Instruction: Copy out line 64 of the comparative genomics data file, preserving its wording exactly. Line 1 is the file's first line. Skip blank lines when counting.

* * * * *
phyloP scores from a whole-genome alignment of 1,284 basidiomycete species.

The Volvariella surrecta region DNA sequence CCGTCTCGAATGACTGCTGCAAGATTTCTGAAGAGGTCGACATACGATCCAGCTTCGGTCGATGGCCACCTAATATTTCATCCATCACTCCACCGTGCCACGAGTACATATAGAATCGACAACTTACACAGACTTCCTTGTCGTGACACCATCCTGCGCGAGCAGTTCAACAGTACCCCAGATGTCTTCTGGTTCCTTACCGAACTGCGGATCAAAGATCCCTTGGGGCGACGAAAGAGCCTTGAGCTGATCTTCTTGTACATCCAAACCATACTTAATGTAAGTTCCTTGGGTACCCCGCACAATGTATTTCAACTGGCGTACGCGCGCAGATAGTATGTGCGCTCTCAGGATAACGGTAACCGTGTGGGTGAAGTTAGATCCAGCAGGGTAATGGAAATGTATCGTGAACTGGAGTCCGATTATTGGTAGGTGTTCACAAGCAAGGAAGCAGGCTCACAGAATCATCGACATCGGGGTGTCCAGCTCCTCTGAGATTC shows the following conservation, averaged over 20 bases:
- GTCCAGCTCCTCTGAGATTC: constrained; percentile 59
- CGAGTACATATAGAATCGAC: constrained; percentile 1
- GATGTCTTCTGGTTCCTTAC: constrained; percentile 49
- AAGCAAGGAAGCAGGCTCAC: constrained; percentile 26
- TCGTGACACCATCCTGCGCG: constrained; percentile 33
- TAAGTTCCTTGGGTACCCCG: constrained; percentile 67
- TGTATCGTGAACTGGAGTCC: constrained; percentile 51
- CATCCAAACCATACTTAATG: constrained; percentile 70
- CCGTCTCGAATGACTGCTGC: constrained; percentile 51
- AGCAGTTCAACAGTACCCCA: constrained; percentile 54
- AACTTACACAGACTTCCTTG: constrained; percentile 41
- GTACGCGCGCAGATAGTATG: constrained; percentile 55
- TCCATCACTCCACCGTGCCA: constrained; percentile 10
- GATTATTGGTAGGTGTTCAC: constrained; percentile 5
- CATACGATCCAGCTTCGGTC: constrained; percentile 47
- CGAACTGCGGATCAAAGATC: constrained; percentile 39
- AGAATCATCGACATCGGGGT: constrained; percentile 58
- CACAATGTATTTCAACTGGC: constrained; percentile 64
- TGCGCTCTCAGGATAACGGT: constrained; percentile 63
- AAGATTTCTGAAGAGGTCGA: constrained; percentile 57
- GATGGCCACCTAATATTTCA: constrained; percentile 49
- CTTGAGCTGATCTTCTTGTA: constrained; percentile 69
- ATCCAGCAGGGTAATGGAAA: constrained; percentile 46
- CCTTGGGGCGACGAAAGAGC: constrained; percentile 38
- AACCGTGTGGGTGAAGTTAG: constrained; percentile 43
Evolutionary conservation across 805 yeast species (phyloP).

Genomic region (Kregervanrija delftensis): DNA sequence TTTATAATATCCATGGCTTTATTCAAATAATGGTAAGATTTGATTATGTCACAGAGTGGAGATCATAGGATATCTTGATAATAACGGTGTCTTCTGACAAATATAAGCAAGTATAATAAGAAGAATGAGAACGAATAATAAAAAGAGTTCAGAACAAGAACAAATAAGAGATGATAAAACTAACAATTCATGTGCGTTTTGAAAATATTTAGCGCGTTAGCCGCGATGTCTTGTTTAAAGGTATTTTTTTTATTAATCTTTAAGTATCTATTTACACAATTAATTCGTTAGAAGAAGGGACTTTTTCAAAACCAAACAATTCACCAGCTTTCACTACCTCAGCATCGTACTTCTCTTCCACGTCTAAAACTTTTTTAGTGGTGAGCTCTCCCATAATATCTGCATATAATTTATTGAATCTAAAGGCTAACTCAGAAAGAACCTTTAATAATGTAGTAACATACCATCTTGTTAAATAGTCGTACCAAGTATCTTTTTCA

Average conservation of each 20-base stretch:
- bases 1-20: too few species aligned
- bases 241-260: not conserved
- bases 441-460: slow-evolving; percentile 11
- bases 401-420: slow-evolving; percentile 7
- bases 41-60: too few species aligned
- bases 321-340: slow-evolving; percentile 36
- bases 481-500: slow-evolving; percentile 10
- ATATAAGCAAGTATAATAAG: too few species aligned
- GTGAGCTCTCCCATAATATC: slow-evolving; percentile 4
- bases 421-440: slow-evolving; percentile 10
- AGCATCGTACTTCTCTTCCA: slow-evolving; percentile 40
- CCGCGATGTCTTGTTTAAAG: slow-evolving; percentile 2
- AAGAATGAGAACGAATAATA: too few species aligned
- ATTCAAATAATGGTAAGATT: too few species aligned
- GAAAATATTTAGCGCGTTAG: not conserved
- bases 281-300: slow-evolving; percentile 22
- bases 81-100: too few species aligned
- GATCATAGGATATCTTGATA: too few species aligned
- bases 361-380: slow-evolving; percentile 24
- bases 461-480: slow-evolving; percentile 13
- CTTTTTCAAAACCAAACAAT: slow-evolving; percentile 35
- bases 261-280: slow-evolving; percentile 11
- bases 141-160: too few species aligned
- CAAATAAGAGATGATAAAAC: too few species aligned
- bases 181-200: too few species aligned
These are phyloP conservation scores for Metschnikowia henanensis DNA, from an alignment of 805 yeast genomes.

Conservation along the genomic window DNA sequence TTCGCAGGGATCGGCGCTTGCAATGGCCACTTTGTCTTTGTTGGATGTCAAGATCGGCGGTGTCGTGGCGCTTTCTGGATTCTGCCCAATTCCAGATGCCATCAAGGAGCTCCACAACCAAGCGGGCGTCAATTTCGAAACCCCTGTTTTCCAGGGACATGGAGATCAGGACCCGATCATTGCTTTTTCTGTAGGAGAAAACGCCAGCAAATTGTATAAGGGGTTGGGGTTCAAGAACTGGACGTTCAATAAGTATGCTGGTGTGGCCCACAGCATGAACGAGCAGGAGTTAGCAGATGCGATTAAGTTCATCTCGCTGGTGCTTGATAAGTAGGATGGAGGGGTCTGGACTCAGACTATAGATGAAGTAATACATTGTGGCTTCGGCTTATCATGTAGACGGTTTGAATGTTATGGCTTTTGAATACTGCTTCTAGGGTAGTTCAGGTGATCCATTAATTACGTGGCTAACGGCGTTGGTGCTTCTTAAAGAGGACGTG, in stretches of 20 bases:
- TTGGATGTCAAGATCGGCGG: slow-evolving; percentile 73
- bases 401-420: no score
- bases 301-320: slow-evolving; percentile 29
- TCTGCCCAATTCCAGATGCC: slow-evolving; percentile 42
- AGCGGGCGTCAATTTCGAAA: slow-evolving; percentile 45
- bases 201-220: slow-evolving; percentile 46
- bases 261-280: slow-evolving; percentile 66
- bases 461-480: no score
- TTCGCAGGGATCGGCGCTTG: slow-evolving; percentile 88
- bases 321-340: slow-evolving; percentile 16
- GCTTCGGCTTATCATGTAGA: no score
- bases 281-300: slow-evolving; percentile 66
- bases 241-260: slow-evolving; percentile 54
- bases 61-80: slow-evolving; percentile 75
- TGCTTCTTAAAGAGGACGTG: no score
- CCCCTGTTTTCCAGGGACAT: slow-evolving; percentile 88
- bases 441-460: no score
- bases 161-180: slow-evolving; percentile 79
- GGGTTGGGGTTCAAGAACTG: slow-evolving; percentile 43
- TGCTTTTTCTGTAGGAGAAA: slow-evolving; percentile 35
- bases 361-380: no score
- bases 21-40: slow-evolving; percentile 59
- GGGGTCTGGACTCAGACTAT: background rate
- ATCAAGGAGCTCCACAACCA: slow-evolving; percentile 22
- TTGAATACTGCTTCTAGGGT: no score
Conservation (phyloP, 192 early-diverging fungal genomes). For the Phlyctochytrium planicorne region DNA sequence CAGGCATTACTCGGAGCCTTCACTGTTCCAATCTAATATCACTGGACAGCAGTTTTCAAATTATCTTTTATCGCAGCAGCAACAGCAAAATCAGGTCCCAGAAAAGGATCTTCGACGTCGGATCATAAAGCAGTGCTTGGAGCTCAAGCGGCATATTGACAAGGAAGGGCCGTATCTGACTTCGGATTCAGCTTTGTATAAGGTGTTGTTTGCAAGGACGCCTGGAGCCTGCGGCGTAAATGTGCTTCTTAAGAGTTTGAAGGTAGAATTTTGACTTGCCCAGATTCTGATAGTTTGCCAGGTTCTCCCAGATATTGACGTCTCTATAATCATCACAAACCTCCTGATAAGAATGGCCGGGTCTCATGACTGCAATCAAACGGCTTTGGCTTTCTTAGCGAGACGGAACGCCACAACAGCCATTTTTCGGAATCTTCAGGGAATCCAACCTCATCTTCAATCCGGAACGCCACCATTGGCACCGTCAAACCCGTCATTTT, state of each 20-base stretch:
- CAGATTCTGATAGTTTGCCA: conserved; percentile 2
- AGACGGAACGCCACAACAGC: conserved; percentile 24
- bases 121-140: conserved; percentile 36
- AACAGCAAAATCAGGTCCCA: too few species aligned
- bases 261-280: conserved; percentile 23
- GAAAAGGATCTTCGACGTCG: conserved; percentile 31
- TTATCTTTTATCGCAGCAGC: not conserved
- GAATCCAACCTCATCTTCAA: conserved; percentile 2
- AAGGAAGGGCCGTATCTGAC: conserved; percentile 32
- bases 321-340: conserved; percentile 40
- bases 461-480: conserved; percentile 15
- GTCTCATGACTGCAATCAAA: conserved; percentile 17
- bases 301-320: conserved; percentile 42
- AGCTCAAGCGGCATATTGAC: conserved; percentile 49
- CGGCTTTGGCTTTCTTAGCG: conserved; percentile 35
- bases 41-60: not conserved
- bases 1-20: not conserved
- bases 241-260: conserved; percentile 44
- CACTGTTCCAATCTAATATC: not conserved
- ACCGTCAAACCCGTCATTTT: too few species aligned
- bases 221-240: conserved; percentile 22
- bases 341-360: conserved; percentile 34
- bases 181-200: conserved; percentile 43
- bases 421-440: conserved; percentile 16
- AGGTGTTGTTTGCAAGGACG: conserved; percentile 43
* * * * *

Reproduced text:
- bases 261-280: slow-evolving; percentile 66